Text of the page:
The Mark

shinybootsofleather22's Blog

In Lamia, Keats does not seem to meditate so much on his own choice between one perception of the world and another (scientific vs. poetic), but rather seems to focus on the writer as a type of mediator between each side in a debate. Importantly in Lamia, the role of the writer appears as something of a textual chameleon: able to represent ideas and concepts from a position of sincerity, without necessarily incorporating or accepting them into their own existence. In encouraging this role for the poet (and/or writer), Keats invites us to explore the dualities that manifest themselves within human existence and thought.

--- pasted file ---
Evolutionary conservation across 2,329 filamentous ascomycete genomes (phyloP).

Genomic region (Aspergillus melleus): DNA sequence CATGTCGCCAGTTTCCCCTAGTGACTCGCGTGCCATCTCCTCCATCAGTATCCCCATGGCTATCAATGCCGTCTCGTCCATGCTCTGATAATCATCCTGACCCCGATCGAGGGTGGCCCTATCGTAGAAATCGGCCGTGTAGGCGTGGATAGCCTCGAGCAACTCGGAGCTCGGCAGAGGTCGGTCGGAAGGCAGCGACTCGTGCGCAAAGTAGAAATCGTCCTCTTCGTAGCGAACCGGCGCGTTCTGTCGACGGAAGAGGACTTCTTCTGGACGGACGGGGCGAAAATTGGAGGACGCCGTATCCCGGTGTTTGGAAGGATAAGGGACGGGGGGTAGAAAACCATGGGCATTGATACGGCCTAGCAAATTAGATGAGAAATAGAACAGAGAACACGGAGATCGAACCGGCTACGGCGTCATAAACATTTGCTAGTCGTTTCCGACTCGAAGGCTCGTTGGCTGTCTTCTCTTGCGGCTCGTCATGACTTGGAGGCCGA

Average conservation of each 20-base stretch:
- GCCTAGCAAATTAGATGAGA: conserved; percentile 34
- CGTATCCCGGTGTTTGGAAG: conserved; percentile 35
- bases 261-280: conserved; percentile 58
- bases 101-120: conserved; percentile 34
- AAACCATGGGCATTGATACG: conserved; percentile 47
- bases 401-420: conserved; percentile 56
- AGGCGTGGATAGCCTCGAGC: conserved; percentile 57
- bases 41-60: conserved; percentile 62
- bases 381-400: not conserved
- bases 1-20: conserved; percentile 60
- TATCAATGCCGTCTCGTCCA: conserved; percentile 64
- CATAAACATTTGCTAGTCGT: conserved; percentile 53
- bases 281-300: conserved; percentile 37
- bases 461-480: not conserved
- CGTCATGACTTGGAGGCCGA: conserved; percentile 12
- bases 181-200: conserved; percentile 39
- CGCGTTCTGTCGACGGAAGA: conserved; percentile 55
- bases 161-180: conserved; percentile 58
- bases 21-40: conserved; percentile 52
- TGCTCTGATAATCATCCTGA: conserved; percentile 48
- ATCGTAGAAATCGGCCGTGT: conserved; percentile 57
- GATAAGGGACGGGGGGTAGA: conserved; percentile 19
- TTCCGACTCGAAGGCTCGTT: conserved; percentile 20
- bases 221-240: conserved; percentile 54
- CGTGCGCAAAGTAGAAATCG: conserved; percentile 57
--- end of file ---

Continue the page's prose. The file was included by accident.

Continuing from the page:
Keats first demonstrates this in the overall form of the poem, by choosing to write a modern adaptation of a pagan myth for a largely Christian readership. The opposition that would exist between these two world-views becomes clouded in Keats’ treatment of Lamia herself. Lamia represents…

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